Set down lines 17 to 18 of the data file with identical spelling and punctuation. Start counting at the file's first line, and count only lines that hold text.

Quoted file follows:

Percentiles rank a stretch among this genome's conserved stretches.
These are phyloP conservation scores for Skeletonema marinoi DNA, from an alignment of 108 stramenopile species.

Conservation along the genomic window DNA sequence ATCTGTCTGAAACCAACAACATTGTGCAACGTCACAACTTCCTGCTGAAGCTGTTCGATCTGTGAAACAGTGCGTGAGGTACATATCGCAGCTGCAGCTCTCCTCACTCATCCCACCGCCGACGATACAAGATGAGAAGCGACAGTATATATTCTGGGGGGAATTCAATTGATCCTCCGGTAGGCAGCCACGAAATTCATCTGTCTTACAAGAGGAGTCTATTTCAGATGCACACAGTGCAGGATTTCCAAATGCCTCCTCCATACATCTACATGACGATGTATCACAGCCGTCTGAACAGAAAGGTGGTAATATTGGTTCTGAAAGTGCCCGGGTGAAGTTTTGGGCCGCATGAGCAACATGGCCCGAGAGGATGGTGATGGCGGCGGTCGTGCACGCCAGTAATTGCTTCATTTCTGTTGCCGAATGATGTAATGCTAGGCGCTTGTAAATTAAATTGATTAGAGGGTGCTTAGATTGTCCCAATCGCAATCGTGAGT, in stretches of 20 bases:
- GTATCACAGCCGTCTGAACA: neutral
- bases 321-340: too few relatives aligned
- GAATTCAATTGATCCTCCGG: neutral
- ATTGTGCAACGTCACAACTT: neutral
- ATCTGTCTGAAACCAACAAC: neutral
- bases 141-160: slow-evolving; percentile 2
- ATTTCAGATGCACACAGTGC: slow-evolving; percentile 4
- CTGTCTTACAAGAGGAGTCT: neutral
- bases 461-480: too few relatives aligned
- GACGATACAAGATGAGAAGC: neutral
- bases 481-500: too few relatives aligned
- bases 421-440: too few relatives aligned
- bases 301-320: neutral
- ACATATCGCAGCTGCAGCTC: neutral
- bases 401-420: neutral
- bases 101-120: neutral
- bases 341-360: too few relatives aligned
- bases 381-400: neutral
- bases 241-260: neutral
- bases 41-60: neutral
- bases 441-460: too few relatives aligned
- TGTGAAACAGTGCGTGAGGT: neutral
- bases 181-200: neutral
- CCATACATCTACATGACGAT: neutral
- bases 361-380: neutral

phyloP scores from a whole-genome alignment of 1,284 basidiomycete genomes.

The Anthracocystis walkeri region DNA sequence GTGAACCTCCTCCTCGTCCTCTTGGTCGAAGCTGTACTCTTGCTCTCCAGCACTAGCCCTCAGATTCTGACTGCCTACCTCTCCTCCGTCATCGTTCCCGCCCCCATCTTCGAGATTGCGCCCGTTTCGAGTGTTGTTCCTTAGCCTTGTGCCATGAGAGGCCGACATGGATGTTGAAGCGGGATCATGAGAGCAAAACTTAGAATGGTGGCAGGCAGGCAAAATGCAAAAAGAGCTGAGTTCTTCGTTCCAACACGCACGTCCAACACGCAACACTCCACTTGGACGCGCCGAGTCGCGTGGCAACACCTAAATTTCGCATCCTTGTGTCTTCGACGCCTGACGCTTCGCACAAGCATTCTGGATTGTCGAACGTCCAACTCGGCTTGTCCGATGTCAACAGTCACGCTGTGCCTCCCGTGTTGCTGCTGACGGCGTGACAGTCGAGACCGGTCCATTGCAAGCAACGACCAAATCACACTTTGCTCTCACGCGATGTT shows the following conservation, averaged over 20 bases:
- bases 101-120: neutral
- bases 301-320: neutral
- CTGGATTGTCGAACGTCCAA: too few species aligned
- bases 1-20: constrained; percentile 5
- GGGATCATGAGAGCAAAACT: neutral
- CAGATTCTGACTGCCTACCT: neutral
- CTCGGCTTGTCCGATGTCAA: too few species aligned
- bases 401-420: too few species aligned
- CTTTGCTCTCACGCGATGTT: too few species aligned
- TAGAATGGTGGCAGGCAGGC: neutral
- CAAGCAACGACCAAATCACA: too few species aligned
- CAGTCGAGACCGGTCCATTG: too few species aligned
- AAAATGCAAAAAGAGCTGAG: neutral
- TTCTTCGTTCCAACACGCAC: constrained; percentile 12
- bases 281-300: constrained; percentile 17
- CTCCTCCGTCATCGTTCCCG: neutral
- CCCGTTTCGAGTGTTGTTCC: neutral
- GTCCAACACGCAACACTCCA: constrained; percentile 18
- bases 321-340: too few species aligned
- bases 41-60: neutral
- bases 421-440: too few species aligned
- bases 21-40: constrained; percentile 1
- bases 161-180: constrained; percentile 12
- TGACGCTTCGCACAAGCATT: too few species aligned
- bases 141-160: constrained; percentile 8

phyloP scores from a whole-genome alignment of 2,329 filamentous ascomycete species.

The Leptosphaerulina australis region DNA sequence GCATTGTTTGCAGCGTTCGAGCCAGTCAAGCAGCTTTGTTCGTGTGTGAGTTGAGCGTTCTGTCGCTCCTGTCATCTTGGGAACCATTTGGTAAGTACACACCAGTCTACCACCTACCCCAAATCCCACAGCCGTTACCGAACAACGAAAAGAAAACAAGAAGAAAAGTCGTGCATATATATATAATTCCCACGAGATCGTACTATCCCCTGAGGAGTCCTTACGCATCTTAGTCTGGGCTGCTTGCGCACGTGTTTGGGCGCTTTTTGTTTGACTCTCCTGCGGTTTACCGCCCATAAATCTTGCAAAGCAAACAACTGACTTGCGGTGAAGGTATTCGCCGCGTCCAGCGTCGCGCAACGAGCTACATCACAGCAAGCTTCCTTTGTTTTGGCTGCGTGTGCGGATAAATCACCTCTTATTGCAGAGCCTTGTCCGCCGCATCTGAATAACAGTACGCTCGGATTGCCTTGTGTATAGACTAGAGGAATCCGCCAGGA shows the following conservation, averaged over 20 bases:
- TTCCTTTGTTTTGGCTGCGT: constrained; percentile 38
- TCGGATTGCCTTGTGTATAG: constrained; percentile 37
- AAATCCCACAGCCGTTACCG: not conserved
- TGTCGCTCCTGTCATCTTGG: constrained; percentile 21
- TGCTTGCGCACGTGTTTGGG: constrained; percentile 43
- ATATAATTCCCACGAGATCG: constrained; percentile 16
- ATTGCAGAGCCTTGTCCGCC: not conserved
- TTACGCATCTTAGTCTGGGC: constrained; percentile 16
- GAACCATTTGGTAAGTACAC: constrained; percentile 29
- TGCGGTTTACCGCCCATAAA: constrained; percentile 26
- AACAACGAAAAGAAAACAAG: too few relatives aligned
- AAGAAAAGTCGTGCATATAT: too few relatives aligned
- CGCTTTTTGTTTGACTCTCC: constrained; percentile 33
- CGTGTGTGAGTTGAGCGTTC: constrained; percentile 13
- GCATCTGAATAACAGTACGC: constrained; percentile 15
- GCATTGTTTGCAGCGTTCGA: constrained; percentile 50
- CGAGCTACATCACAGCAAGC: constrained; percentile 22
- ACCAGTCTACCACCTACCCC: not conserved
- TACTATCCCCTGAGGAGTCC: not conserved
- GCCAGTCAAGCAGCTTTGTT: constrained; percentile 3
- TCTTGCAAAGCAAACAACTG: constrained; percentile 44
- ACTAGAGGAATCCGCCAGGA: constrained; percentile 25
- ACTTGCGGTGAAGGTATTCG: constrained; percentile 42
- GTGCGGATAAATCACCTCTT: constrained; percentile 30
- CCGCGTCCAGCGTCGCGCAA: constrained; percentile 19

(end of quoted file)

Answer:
- ACATATCGCAGCTGCAGCTC: neutral
- bases 401-420: neutral